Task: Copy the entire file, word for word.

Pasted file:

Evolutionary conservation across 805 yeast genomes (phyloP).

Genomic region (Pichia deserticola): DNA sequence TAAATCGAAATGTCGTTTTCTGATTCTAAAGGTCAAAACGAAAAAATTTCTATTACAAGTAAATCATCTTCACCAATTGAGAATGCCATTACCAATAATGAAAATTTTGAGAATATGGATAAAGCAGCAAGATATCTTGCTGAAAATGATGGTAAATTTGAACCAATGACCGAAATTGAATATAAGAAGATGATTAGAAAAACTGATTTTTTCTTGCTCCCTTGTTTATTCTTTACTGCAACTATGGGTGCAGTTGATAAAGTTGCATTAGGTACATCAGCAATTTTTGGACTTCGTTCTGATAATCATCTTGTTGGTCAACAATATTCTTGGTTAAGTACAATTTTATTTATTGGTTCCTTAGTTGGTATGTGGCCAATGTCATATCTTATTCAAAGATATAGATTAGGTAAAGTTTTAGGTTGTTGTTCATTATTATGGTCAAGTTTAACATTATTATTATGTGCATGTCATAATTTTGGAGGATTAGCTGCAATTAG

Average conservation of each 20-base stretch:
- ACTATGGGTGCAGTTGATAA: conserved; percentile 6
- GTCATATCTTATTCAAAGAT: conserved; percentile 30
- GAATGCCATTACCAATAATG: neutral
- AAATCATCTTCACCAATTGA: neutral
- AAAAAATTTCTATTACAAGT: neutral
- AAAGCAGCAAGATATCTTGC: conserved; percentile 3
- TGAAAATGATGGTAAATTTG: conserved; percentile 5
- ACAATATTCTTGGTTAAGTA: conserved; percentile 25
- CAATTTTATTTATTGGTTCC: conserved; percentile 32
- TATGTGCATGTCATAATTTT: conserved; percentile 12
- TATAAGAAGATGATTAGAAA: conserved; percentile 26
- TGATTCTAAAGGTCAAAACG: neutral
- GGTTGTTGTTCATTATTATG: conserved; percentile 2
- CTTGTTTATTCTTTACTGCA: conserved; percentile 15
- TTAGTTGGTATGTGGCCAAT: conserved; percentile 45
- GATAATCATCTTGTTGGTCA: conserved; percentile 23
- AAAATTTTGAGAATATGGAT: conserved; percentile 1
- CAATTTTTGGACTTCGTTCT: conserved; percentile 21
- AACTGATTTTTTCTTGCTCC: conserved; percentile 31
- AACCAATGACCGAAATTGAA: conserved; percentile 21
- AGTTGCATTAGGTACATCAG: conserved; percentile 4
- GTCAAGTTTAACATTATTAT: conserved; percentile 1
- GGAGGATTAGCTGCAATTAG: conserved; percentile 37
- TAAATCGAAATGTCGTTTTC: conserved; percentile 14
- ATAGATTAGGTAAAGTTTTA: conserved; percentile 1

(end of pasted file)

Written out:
Evolutionary conservation across 805 yeast genomes (phyloP).

Genomic region (Pichia deserticola): DNA sequence TAAATCGAAATGTCGTTTTCTGATTCTAAAGGTCAAAACGAAAAAATTTCTATTACAAGTAAATCATCTTCACCAATTGAGAATGCCATTACCAATAATGAAAATTTTGAGAATATGGATAAAGCAGCAAGATATCTTGCTGAAAATGATGGTAAATTTGAACCAATGACCGAAATTGAATATAAGAAGATGATTAGAAAAACTGATTTTTTCTTGCTCCCTTGTTTATTCTTTACTGCAACTATGGGTGCAGTTGATAAAGTTGCATTAGGTACATCAGCAATTTTTGGACTTCGTTCTGATAATCATCTTGTTGGTCAACAATATTCTTGGTTAAGTACAATTTTATTTATTGGTTCCTTAGTTGGTATGTGGCCAATGTCATATCTTATTCAAAGATATAGATTAGGTAAAGTTTTAGGTTGTTGTTCATTATTATGGTCAAGTTTAACATTATTATTATGTGCATGTCATAATTTTGGAGGATTAGCTGCAATTAG

Average conservation of each 20-base stretch:
- ACTATGGGTGCAGTTGATAA: conserved; percentile 6
- GTCATATCTTATTCAAAGAT: conserved; percentile 30
- GAATGCCATTACCAATAATG: neutral
- AAATCATCTTCACCAATTGA: neutral
- AAAAAATTTCTATTACAAGT: neutral
- AAAGCAGCAAGATATCTTGC: conserved; percentile 3
- TGAAAATGATGGTAAATTTG: conserved; percentile 5
- ACAATATTCTTGGTTAAGTA: conserved; percentile 25
- CAATTTTATTTATTGGTTCC: conserved; percentile 32
- TATGTGCATGTCATAATTTT: conserved; percentile 12
- TATAAGAAGATGATTAGAAA: conserved; percentile 26
- TGATTCTAAAGGTCAAAACG: neutral
- GGTTGTTGTTCATTATTATG: conserved; percentile 2
- CTTGTTTATTCTTTACTGCA: conserved; percentile 15
- TTAGTTGGTATGTGGCCAAT: conserved; percentile 45
- GATAATCATCTTGTTGGTCA: conserved; percentile 23
- AAAATTTTGAGAATATGGAT: conserved; percentile 1
- CAATTTTTGGACTTCGTTCT: conserved; percentile 21
- AACTGATTTTTTCTTGCTCC: conserved; percentile 31
- AACCAATGACCGAAATTGAA: conserved; percentile 21
- AGTTGCATTAGGTACATCAG: conserved; percentile 4
- GTCAAGTTTAACATTATTAT: conserved; percentile 1
- GGAGGATTAGCTGCAATTAG: conserved; percentile 37
- TAAATCGAAATGTCGTTTTC: conserved; percentile 14
- ATAGATTAGGTAAAGTTTTA: conserved; percentile 1